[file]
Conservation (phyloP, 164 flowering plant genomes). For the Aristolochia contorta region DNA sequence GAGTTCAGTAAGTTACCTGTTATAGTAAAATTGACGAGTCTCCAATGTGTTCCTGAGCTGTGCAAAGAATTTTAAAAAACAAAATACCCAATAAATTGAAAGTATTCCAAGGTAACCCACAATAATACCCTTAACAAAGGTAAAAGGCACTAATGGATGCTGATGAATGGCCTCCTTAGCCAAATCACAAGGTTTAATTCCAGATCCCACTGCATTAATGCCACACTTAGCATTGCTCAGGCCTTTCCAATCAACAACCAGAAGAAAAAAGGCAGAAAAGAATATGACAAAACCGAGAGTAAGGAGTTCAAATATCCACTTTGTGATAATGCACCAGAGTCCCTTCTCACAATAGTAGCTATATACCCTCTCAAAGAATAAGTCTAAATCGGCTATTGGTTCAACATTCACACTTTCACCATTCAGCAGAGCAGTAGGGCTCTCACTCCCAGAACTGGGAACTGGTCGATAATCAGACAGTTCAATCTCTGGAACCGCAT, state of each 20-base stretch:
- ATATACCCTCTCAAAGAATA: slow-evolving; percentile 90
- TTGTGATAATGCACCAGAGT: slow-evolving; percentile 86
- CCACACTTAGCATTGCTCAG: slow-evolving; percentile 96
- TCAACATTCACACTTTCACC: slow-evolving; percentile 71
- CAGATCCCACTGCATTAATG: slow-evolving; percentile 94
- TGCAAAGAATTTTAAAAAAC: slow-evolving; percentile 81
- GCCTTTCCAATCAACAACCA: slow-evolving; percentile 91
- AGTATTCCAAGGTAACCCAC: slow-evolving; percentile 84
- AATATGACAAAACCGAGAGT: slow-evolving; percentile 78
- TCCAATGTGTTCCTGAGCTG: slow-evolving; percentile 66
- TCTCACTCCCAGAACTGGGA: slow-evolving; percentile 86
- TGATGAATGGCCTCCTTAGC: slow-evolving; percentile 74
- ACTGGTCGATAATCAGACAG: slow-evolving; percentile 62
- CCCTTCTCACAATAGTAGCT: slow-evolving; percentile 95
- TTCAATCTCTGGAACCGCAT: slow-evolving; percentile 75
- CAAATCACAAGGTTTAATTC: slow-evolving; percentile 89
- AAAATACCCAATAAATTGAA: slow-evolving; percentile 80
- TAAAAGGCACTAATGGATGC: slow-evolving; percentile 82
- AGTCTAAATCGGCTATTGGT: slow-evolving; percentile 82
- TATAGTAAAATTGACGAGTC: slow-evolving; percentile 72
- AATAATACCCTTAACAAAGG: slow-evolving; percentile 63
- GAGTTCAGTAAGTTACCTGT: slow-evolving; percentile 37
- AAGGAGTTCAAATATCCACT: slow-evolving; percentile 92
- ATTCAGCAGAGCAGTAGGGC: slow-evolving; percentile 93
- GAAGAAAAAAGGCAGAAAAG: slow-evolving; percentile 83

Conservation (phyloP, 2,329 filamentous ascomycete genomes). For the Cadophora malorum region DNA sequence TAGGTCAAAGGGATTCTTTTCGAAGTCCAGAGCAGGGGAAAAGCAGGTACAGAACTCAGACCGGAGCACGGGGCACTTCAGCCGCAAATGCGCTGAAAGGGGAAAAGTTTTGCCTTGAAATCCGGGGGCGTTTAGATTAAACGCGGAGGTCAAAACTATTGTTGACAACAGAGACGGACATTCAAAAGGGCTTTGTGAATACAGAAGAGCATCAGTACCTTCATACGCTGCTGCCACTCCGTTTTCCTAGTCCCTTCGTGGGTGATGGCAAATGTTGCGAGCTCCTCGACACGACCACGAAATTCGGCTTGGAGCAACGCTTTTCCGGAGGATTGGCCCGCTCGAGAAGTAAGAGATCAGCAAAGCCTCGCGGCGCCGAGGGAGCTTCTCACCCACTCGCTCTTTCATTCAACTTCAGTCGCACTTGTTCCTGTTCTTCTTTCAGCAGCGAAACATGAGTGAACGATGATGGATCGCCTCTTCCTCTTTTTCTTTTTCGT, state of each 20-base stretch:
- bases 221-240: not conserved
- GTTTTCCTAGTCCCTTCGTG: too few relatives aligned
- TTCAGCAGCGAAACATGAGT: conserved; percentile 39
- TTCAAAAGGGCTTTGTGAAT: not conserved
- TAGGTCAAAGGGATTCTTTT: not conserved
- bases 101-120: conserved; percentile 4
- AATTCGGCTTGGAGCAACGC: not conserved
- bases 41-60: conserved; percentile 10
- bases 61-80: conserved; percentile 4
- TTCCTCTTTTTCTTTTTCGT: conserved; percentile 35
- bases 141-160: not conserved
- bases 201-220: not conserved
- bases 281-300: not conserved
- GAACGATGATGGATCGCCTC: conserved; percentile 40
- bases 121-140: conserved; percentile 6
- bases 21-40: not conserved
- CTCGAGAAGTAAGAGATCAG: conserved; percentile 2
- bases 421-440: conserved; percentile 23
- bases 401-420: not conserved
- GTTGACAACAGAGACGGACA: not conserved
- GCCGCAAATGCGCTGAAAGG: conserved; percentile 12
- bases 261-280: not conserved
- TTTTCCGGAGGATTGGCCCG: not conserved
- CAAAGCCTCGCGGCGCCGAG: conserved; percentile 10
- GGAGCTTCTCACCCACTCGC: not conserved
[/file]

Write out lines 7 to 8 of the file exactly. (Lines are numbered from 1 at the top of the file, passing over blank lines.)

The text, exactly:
- TGCAAAGAATTTTAAAAAAC: slow-evolving; percentile 81
- GCCTTTCCAATCAACAACCA: slow-evolving; percentile 91